King Arthur II – The Role-playing Wargame Preview

The prologue chapter of King Arthur II begins notably far from Camelot.  The intro cinematic – a dramatic slideshow similar to many of the chapter-ending cutscenes present in King Arthur I – opens on a Roman army squaring off against a Pictish rabble north of Hadrian’s Wall.  It is quickly revealed that this Roman army is not an iron-willed, unified force of the Pax Romana, but rather a politically fractured relic.  Rome itself has fallen, and the last vestiges of its influence in England are fading fast.  Septimus Sulla, the prologue’s main character, is betrayed by his allies and left for dead on the battlefield, surrounded by fallen brothers and defeated foes.

However,  Sulla, through some mysterious magical to-do, is alive, and he meets the spirit of Emperor Hadrian, who makes a deal with Sulla to return him to life.  From there, it’s up to the player to either seek redress for his betrayal or make nice with the rest of the marooned Romans to unify and face the various threats to their kingdom.

How you play out the story depends largely on how you’d like to be viewed by the rest of the kingdom.  The nuanced morality chart is back, letting you pursue either a tyrannical or righteous kingship, as well as choosing between the Old Gods of England or the upstart Christian faith.  You can’t make much of a dent on the chart in the (roughly) three-hour prologue, but the effects of each quest have political ramifications with the rest of the Romans, which makes the gameplay experience vastly different.

Though Sulla’s quest for vengeance underscores the length of the prologue, the main plot involves Sulla either becoming a conqueror of the reticent Romans or a unifier.  Whatever route you choose is available through quests, which involve a balancing act between appeasing former enemies and demonstrating your leadership potential, or eschewing the politics and carving a bloody path through the indecisive senate.  No matter what you decide, however, you still have to utilize King Arthur II’s quest system.  The quests, like in the previous title, involve a wide array of storytelling styles.  The whole experience tends to come off like a choose-your-own-adventure story, involving a number of choices that have a dramatic impact on the way the rest of the campaign continues.

Some of your routes  frequently involve battles.  Some quests inevitably lead to clashes, but others are the unfortunate result of political missteps, or simply player choice.  However the player got there, battles are an integral part of the experience and King Arthur II delivers this element just as strongly as all the others.  The battles play out in essentially the same pattern as in the first game, with large, varied battlefields concentrated around areas of power which the players can exploit to get a magical edge on their opponents.  The nature of the combat is totally unique, and though a lot of parallels can be made between King Arthur II and, say, Total War, the magical element as well as the clever way of concentrating the battles around the areas of power really help to create a wonderfully singular experience that is at its best in King Arthur II.  Some of the worrisome elements that were rampant in the first game have been corrected, even if the archers are still damnably powerful (though noticeably less so than in the first game).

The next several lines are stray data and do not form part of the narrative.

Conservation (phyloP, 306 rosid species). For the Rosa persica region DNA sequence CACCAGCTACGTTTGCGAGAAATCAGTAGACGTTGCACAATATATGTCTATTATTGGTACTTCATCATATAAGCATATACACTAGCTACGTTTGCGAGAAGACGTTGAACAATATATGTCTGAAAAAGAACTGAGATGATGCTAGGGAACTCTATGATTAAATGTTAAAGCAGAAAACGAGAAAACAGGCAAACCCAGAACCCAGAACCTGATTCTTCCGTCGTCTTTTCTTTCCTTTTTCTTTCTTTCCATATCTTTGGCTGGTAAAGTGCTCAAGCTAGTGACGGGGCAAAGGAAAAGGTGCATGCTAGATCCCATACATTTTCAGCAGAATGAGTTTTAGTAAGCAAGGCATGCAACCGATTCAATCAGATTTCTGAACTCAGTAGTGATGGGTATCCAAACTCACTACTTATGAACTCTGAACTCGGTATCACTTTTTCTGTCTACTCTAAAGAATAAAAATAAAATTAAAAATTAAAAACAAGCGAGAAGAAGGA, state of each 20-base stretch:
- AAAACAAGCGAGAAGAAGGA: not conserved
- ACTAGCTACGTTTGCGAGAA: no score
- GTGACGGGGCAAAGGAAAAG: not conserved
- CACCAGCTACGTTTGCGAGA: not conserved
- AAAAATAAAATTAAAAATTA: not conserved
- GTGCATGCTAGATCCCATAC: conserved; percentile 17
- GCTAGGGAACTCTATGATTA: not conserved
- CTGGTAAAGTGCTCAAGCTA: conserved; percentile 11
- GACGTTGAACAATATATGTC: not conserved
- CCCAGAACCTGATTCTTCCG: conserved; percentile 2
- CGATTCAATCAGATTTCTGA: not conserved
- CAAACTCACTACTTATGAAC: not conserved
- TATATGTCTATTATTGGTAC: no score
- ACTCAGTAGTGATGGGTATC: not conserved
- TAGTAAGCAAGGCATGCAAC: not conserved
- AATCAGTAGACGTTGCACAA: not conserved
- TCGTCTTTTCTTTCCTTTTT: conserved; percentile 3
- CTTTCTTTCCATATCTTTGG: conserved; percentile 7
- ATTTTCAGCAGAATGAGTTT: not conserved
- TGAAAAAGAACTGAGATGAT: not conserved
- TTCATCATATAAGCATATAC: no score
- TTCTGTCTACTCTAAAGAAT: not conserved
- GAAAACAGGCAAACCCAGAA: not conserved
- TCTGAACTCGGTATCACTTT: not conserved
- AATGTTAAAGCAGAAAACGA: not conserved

The same kind of clever hybrid RPG RTS elements that highlighted the experience of King Arthur I are strongly at play in the sequel.  The music, the look, and even the gentle rumble of the narrator’s voice all help to create a powerfully immersive atmosphere that successfully brings the mythic power of the King Arthur story to life.  The fact that you’re not playing as King Arthur, or even playing in the same kingdom as the titular monarch, is actually relatively minor.  The developers have done such a good job of breathing life into King Arthur’s magical Otherworld that the experience feels like it’s an integral part of the mythos, even if it’s a new story that has very, very little bearing on even the most tangential elements of the King Arthur myth.

In short, King Arthur II seems like a perfect sequel.  It takes the qualities of the first game and expands upon them while addressing some of the more irritating and noticeable flaws.  The core of the experience – the unique and nuanced storytelling, the hybrid genre elements and wonderful, immersive atmosphere – are all playing to their strengths here.  I’m definitely looking forward to seeing more of this title in the near future.

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